What are opening and closing ceremonies for exactly? The combined budget of all four ceremonies for the London 2012 Olympics and Paralympics is purported to be around £87 million, which represents a fraction of the monies spent by the Chinese authorities four years ago in Beijing. What lies behind the stated motivations of both the British and Chinese governments, who similarly do not enjoy popular electoral mandates, to invest so much capital in four such spectacular parties – can we really believe that it is simply a benevolent desire to cheer the lives of their peoples, or an open-armed embrace of the global community? Olympic ceremonies are often characterised as mood setters that provide each games with its distinctive identity; we recall the collective orchestrations of faceless masses in Moscow 1980 and the brash overkill of 84 grand pianos and rocket-man Bill Suitor in Los Angeles 1984. Most disconcertingly, we trace the first lighting of an Olympic flame in1936 to the inspiration of the Nazis. Each ceremony, in the fullness of time, is revealed as the grand staging of a national myth that each host needs to believe, or tries to assert, about itself.
The success of ‘Sir’ Danny Boyle’s Olympic opening ceremony was attributable to how the celebration of Britain’s historic achievements, particularly its significant contributions to the industrial and digital revolutions, was laced with a welcome dose of humour and satiric wit, which operated as an internal critique running counterpoint to the wider triumphalism. In this, Boyle was aided by his frequent collaborator the writer Frank Cottrell Boyce. By contrast, the Olympic closing ceremony was a lazy and anachronistic evocation of Cool Britannia, which itself seemed a moribund concept as long ago as the turn of the millennium. Heading out to East London, I wondered on which side of the artistic divide the Paralympic Opening ceremony would fall – would it walk that tightrope between celebration and irony, or would it be an overblown self-congratulatory pat on the back for a self-proclaimed inclusive society. I was comforted that, at the very least, I would be spared the inane chatter of Trevor Nelson, Hazel Irvine and Huw Edwards sounding like they were at the same embarrassing three-way date.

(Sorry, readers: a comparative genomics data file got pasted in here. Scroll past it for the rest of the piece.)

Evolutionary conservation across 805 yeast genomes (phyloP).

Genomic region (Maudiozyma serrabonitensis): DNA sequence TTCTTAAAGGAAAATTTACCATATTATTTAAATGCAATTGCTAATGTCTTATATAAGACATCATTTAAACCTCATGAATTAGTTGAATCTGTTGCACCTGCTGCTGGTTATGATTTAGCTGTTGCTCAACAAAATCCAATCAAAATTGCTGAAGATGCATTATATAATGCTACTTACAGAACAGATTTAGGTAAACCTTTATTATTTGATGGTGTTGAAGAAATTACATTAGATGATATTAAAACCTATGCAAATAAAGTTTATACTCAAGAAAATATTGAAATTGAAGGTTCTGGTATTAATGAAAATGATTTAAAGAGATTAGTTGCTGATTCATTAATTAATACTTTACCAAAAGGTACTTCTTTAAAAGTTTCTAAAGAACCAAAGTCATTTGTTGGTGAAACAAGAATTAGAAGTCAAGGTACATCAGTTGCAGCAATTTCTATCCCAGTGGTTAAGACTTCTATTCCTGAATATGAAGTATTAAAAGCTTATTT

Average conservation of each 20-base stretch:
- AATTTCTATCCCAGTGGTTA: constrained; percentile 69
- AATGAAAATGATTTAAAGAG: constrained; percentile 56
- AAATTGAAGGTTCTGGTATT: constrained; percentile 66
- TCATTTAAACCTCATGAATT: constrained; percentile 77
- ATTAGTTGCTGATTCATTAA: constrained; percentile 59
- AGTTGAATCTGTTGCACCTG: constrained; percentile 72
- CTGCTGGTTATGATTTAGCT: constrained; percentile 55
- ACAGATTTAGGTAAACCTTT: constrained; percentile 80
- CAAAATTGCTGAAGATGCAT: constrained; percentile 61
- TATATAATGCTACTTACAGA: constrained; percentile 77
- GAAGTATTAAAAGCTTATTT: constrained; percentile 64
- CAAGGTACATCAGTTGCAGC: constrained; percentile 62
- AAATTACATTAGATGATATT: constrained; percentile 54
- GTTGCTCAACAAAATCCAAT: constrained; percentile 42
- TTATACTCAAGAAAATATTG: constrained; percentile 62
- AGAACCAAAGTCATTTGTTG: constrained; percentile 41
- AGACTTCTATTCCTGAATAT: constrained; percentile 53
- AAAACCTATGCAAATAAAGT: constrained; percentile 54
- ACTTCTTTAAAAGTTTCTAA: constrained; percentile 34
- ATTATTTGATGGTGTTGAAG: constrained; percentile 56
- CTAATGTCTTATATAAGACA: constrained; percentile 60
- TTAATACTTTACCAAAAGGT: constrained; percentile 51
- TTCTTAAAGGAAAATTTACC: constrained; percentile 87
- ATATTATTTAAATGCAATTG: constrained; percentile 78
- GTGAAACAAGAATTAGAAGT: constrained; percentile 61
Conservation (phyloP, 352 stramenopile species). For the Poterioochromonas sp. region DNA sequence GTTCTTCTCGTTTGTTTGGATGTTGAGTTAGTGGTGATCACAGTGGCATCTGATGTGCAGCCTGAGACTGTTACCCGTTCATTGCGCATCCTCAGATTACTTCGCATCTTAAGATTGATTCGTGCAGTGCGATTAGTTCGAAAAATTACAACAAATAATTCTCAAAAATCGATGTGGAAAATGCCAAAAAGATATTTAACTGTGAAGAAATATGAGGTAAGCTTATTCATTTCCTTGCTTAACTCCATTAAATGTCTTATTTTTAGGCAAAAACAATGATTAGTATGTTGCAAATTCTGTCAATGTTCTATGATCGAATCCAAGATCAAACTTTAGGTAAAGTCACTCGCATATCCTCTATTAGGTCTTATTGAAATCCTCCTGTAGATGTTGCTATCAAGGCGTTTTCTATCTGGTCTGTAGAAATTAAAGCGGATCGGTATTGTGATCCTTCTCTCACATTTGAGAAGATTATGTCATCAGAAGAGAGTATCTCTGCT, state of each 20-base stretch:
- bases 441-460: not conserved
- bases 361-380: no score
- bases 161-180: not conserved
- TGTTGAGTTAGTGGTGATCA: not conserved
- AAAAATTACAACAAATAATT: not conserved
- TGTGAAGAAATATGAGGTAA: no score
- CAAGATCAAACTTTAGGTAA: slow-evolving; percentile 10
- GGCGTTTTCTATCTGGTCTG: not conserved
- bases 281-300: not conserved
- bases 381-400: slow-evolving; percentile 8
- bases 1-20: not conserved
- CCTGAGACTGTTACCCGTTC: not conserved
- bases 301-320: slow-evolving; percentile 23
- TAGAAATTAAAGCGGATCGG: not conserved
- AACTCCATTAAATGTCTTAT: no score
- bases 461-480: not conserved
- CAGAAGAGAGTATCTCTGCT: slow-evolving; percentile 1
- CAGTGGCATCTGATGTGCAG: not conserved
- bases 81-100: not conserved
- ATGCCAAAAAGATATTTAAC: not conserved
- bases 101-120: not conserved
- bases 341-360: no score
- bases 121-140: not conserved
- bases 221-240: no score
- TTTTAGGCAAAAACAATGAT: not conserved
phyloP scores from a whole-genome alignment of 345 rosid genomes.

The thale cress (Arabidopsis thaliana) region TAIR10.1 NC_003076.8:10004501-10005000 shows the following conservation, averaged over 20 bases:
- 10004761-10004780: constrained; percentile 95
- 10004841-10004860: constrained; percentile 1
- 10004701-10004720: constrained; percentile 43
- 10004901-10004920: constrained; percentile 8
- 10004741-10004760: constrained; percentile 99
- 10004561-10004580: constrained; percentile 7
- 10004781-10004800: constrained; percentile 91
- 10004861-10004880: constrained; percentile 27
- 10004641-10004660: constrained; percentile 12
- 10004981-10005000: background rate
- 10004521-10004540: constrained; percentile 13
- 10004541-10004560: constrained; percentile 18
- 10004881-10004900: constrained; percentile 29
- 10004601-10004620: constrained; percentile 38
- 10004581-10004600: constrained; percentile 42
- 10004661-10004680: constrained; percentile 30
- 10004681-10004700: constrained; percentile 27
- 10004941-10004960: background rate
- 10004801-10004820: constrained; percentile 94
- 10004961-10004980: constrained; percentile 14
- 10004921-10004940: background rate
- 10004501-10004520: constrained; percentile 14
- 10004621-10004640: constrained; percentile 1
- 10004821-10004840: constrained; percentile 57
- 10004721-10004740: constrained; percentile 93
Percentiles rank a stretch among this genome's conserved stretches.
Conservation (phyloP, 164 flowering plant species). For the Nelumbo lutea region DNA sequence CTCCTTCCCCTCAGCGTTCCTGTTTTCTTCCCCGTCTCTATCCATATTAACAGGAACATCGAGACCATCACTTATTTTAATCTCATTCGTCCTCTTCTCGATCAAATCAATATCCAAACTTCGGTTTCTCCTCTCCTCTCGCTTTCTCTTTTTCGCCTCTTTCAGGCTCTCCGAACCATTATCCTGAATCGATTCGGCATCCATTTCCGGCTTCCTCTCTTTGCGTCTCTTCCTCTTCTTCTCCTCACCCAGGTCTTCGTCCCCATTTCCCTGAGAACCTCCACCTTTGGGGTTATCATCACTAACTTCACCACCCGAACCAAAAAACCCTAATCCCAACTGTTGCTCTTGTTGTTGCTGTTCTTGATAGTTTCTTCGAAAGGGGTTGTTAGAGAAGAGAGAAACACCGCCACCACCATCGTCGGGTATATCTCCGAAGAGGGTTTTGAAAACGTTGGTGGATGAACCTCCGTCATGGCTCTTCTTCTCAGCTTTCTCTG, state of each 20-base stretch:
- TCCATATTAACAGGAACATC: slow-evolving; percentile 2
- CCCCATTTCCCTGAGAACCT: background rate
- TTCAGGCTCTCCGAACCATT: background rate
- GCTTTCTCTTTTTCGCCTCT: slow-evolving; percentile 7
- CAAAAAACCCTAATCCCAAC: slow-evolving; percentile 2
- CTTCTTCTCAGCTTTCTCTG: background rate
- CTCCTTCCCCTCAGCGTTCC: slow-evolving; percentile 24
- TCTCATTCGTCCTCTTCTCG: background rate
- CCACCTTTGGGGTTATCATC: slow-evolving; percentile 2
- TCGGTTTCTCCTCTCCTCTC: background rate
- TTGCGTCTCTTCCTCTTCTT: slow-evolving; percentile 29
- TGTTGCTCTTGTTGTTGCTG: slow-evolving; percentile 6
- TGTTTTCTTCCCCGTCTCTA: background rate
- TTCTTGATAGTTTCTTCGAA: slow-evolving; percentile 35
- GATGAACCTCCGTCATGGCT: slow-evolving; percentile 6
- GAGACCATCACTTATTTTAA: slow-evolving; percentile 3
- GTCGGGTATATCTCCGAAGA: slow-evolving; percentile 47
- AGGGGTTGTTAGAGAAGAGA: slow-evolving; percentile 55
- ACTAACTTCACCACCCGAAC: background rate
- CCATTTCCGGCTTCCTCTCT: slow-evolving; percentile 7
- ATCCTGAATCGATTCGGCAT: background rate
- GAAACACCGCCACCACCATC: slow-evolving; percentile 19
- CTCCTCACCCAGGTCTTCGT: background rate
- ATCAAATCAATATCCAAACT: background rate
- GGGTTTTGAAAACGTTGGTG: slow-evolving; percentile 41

The auguries for the Paralympics Opening ceremony were not good. Ticket holders had been advised by LOCOG to be in their seats by 7:30pm, but this was only so that a pre-ceremony briefing could take place in which the great British public could be drilled in what it does best – participate in mindless group exercises in the name of collective fun. TV presenter Matt Fraser began by telling everyone not to drape items of clothing over the light-displays behind their seats as this would “spoil the pictures” for the TV audience at home – an indication of priorities, and of the role of noise-making cheerleaders that the stadium audience would be obliged to play throughout the evening. Next came a short course in mass apple eating, during which volunteers dispersed throughout the stadium, each one armed with a pair of glow-sticks, took us through a semaphored countdown to a “big crunch” trailed as a potential highlight of the evening. As though things could not get any worse, just ahead of the live broadcast the stadium rocked to the strains of Pulp’s ‘Common People’, and once again we were transported back to the mid-nineties – clearly the last time any of the ceremony creative team had listened to popular music.
Having attended several Olympic events throughout the Summer, from Taekwondo to Tennis, I had developed some sense of what I had missed by not being born before 1966. The 2012 Paralympics presented me with a further opportunity to enjoy the pinnacle of sporting excellence in my own country, and so it was with some hope that I looked to the introduction in the event programme, written by the ceremony’s co-directors Bradley Hemmings and Jenny Sealey. Taking inspiration from the legacy (that word again) of Sir Ludwig Guttman, founder of the Stoke Mandeville Games and father of the Paralympic movement, the ceremony would celebrate “the transformational possibilities of ideas, science and human endeavour” on the theme Enlightenment.
As national myths go, the English Enlightenment is not a bad one – reason, free thought and scientific enquiry being the foundation the modern, inclusive society most of us would like to see realised in this country. The challenge for the creative team, therefore, was to find ways in which these Enlightenment values could be staged and dramatised within the vast space of an Olympic Stadium, in which the imperatives of creating a mind-boggling spectacle for an audience of 86,000 people (and a worldwide TV audience of millions) would, for obvious reasons, predominate.
Ultimately, the ceremony succeeded only in name-checking and air-quoting Enlightenment values, in the same vague, casual and soulless manner that the Olympics Closing Ceremony had rendered the traditions of British popular culture into a bland, tasteless porridge of cultural nostalgia. Here and there were the faint echoes of big ideas, a sampling of familiar lines and multimedia projections of mathematical equations. What did it all mean? The answer was everything, and nothing. Just as the vast musical achievement of The Beatles was traduced by a gurning Russell Brand, the history of the Royal Observatory could not be adequately represented by floating carnival-type recreations of various planetary bodies. Stephen Hawking, billed as the “world’s most celebrated scientist” exhorted Miranda (ably played by Nicola Miles-Wildin) to, “Look up at the stars and not down at your feet…try to make sense of what you see…be curious.” If that is the best that the great physicist can do, then it is a good thing he is a whizz with numbers.